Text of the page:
For Lubna Hussein, wearing traditional Muslim garb is a statement of faith.
But in the Western world, where the fashion of the day calls for bare midriffs, and the culture doesn’t always understand Muslim tradition, it also can be a statement of courage.
“I admire the women who wear the head scarf, especially in a country that is not Muslim,” said Fatima Khan, an Omaha artist who is Muslim. “I personally don’t have the strength yet.”
In the Muslim faith, men and women are required to dress modestly in public. Women who follow this tradition in America, however, sometimes risk suspicion, misunderstanding and outright discrimination.
Hussein, an Omaha Public Schools teacher’s aide, was barred from a city pool because employees considered her outfit – jeans, a long-sleeve shirt and head scarf – street clothes. Earlier this month, she filed a federal lawsuit against the City of Omaha, which has prompted the city to allow exceptions to its dress code for city pools.
Some Muslim women elsewhere have been ordered to remove their head scarves for driver’s license photos, school or work.
“It’s the most common form of discrimination American Muslims have faced in the last decade,” said Rabiah Ahmed, spokeswoman for the Council on American-Islamic Relations in Washington, D.C.
The tradition for modest dress among Muslims is rooted in faith. The Koran says that “believing women should lower their gaze and guard their modesty.” It instructs women to keep their beauty hidden except from their husbands and fathers.
“The majority of scholars have interpreted this as covering your hair as well as your neck and ears and your whole body except your hands and feet,” Ahmed said.
Some women take the modesty directive a step further and wear a veil.
Men, too, must dress modestly and simply, avoiding such things as flashy colors, silk and gold chains, she said.
Wearing the head scarf, or hijab, is a matter of choice for Muslim women in many countries and cultures, though not in all.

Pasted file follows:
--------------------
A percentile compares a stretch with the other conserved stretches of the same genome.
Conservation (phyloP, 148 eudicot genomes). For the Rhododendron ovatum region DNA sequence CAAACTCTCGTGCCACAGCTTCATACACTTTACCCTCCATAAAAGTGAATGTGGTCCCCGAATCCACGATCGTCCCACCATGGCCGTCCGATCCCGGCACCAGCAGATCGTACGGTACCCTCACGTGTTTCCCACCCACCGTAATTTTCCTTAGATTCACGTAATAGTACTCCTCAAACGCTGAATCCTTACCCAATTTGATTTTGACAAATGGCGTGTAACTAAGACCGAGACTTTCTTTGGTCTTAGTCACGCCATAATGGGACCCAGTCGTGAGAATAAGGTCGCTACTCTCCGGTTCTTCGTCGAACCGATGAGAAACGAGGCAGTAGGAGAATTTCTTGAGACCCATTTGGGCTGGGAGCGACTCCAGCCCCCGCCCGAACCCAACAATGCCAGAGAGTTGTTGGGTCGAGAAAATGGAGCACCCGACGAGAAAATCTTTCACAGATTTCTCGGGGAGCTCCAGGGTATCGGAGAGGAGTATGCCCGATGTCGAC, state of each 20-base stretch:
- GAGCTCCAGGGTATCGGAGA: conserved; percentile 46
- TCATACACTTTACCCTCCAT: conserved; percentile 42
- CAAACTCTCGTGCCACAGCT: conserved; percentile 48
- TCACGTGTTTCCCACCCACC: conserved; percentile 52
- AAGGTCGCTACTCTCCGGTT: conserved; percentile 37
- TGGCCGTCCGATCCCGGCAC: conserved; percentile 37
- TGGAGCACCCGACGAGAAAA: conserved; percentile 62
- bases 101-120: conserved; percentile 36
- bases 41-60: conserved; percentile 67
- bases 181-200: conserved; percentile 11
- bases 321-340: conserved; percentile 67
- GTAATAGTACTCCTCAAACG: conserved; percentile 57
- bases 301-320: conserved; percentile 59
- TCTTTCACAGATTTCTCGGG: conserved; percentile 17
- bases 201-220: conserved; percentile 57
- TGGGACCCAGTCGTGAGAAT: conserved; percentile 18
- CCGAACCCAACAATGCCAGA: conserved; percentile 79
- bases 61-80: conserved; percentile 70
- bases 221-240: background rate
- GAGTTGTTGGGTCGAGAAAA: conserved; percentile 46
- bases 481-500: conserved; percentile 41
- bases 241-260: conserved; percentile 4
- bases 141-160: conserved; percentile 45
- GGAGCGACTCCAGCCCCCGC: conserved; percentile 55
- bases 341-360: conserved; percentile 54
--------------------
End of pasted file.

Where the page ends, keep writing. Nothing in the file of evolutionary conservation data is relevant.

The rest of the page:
Hussein, who moved from Egypt three years ago, chooses to wear a colorful hijab, long-sleeved shirts and floor-length skirts because she believes her faith requires it.
She feels it offers protection, too.
“We put a high premium on honor. She feels protected from unwanted sexual attention,” said Bassel El-Kasaby, an attorney representing Hussein in the lawsuit. El-Kasaby translated for Hussein during an interview.
Hussein, who spoke in English and Arabic, said the loose-fitting clothing and scarf protect men, too, by removing temptation from a man with a roving eye.
Khan, the artist, usually doesn’t wear the scarf but dresses conservatively. She said her Muslim friends who wear the scarf say it’s liberating.
“People don’t tend to judge you for how you look,” she said. “They judge you for you. They aren’t judging you for how you’re dressed or how your hair is done.”
Though liberating in that sense, Khan believes that the hijab can attract some unwanted attention. The Wisconsin native noticed that when she put on the scarf to speak to students about Islam.
“People cannot see past the scarf,” she said. “Instinctively, they always ask where am I from, what languages do I speak. They don’t understand I’m American, too.”
Hussein experienced that in the wake of the 9/11 attacks. She noticed that other Americans sometimes look at her and her friends with a sense of fear.
Tehmina Zeb, a northwest Omaha mom who has lived in America most of her life, started wearing the hijab a few weeks ago to help fight stereotypes about Muslim women.
Those stereotypes reduce Muslims to foreigners and terrorists, she said, and reduce Muslim women to an oppressed sex.
“For me it is very important to let the rest of America know that we are among you, and we’re no different,” she said.
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